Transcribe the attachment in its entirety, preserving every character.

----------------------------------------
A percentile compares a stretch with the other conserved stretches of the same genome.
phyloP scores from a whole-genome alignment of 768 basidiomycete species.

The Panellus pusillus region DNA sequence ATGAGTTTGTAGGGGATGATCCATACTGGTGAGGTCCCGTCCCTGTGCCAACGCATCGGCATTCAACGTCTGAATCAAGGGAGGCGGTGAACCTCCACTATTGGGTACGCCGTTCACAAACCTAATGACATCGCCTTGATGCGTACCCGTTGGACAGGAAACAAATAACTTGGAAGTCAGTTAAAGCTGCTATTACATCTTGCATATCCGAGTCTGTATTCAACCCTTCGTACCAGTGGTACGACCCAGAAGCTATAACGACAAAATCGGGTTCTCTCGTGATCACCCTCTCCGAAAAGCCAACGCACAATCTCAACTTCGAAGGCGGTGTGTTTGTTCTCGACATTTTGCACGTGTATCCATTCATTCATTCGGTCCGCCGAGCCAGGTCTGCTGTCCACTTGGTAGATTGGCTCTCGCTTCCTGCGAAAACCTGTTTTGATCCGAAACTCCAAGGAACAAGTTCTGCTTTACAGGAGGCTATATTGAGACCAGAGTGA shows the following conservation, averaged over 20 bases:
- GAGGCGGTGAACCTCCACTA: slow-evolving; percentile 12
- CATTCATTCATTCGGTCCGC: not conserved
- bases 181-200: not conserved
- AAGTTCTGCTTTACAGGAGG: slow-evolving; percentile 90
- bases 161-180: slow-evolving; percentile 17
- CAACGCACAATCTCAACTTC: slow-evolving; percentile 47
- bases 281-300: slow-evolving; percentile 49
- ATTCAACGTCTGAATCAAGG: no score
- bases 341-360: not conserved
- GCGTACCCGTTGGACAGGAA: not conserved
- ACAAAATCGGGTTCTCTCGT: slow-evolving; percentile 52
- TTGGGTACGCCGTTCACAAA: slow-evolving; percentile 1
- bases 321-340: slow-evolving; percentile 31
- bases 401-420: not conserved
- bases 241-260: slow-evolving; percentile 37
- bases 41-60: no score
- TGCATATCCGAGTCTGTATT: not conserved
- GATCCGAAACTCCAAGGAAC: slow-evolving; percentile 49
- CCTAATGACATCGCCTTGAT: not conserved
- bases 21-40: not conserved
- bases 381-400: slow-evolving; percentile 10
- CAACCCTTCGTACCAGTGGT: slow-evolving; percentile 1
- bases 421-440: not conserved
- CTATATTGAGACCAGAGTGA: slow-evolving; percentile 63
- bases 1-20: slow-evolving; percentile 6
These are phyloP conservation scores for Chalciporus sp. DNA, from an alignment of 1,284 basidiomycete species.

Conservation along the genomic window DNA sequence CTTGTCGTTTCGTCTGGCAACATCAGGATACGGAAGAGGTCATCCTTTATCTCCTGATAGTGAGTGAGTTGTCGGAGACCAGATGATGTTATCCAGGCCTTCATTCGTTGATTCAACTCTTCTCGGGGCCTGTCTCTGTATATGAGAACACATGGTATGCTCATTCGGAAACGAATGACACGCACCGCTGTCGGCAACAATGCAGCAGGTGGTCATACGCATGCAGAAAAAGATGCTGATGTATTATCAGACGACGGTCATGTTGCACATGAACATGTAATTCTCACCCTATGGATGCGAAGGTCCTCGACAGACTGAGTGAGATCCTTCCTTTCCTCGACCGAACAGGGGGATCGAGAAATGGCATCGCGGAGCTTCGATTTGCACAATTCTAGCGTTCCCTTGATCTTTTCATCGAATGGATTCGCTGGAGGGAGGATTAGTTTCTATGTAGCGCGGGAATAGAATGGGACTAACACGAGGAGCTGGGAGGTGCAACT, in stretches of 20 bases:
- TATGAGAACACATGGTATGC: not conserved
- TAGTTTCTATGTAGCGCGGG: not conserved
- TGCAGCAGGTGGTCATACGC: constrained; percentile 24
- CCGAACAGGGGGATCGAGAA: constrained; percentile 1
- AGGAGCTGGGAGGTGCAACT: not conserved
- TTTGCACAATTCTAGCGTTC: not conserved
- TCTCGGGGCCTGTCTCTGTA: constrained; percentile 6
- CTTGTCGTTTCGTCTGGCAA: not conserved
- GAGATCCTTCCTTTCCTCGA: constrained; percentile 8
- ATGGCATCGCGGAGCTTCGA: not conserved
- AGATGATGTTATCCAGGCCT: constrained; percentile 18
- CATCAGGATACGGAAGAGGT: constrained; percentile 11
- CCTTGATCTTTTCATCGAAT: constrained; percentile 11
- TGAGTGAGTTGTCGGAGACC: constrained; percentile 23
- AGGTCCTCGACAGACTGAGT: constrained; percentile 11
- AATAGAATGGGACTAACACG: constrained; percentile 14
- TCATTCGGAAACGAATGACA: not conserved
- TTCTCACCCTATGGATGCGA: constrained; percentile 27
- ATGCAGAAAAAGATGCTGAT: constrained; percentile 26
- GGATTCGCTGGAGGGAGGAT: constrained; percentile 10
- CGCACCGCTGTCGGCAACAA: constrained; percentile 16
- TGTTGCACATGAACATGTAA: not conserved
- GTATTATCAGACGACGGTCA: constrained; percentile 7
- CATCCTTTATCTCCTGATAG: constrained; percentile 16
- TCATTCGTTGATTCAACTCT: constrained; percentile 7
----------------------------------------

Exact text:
A percentile compares a stretch with the other conserved stretches of the same genome.
phyloP scores from a whole-genome alignment of 768 basidiomycete species.

The Panellus pusillus region DNA sequence ATGAGTTTGTAGGGGATGATCCATACTGGTGAGGTCCCGTCCCTGTGCCAACGCATCGGCATTCAACGTCTGAATCAAGGGAGGCGGTGAACCTCCACTATTGGGTACGCCGTTCACAAACCTAATGACATCGCCTTGATGCGTACCCGTTGGACAGGAAACAAATAACTTGGAAGTCAGTTAAAGCTGCTATTACATCTTGCATATCCGAGTCTGTATTCAACCCTTCGTACCAGTGGTACGACCCAGAAGCTATAACGACAAAATCGGGTTCTCTCGTGATCACCCTCTCCGAAAAGCCAACGCACAATCTCAACTTCGAAGGCGGTGTGTTTGTTCTCGACATTTTGCACGTGTATCCATTCATTCATTCGGTCCGCCGAGCCAGGTCTGCTGTCCACTTGGTAGATTGGCTCTCGCTTCCTGCGAAAACCTGTTTTGATCCGAAACTCCAAGGAACAAGTTCTGCTTTACAGGAGGCTATATTGAGACCAGAGTGA shows the following conservation, averaged over 20 bases:
- GAGGCGGTGAACCTCCACTA: slow-evolving; percentile 12
- CATTCATTCATTCGGTCCGC: not conserved
- bases 181-200: not conserved
- AAGTTCTGCTTTACAGGAGG: slow-evolving; percentile 90
- bases 161-180: slow-evolving; percentile 17
- CAACGCACAATCTCAACTTC: slow-evolving; percentile 47
- bases 281-300: slow-evolving; percentile 49
- ATTCAACGTCTGAATCAAGG: no score
- bases 341-360: not conserved
- GCGTACCCGTTGGACAGGAA: not conserved
- ACAAAATCGGGTTCTCTCGT: slow-evolving; percentile 52
- TTGGGTACGCCGTTCACAAA: slow-evolving; percentile 1
- bases 321-340: slow-evolving; percentile 31
- bases 401-420: not conserved
- bases 241-260: slow-evolving; percentile 37
- bases 41-60: no score
- TGCATATCCGAGTCTGTATT: not conserved
- GATCCGAAACTCCAAGGAAC: slow-evolving; percentile 49
- CCTAATGACATCGCCTTGAT: not conserved
- bases 21-40: not conserved
- bases 381-400: slow-evolving; percentile 10
- CAACCCTTCGTACCAGTGGT: slow-evolving; percentile 1
- bases 421-440: not conserved
- CTATATTGAGACCAGAGTGA: slow-evolving; percentile 63
- bases 1-20: slow-evolving; percentile 6
These are phyloP conservation scores for Chalciporus sp. DNA, from an alignment of 1,284 basidiomycete species.

Conservation along the genomic window DNA sequence CTTGTCGTTTCGTCTGGCAACATCAGGATACGGAAGAGGTCATCCTTTATCTCCTGATAGTGAGTGAGTTGTCGGAGACCAGATGATGTTATCCAGGCCTTCATTCGTTGATTCAACTCTTCTCGGGGCCTGTCTCTGTATATGAGAACACATGGTATGCTCATTCGGAAACGAATGACACGCACCGCTGTCGGCAACAATGCAGCAGGTGGTCATACGCATGCAGAAAAAGATGCTGATGTATTATCAGACGACGGTCATGTTGCACATGAACATGTAATTCTCACCCTATGGATGCGAAGGTCCTCGACAGACTGAGTGAGATCCTTCCTTTCCTCGACCGAACAGGGGGATCGAGAAATGGCATCGCGGAGCTTCGATTTGCACAATTCTAGCGTTCCCTTGATCTTTTCATCGAATGGATTCGCTGGAGGGAGGATTAGTTTCTATGTAGCGCGGGAATAGAATGGGACTAACACGAGGAGCTGGGAGGTGCAACT, in stretches of 20 bases:
- TATGAGAACACATGGTATGC: not conserved
- TAGTTTCTATGTAGCGCGGG: not conserved
- TGCAGCAGGTGGTCATACGC: constrained; percentile 24
- CCGAACAGGGGGATCGAGAA: constrained; percentile 1
- AGGAGCTGGGAGGTGCAACT: not conserved
- TTTGCACAATTCTAGCGTTC: not conserved
- TCTCGGGGCCTGTCTCTGTA: constrained; percentile 6
- CTTGTCGTTTCGTCTGGCAA: not conserved
- GAGATCCTTCCTTTCCTCGA: constrained; percentile 8
- ATGGCATCGCGGAGCTTCGA: not conserved
- AGATGATGTTATCCAGGCCT: constrained; percentile 18
- CATCAGGATACGGAAGAGGT: constrained; percentile 11
- CCTTGATCTTTTCATCGAAT: constrained; percentile 11
- TGAGTGAGTTGTCGGAGACC: constrained; percentile 23
- AGGTCCTCGACAGACTGAGT: constrained; percentile 11
- AATAGAATGGGACTAACACG: constrained; percentile 14
- TCATTCGGAAACGAATGACA: not conserved
- TTCTCACCCTATGGATGCGA: constrained; percentile 27
- ATGCAGAAAAAGATGCTGAT: constrained; percentile 26
- GGATTCGCTGGAGGGAGGAT: constrained; percentile 10
- CGCACCGCTGTCGGCAACAA: constrained; percentile 16
- TGTTGCACATGAACATGTAA: not conserved
- GTATTATCAGACGACGGTCA: constrained; percentile 7
- CATCCTTTATCTCCTGATAG: constrained; percentile 16
- TCATTCGTTGATTCAACTCT: constrained; percentile 7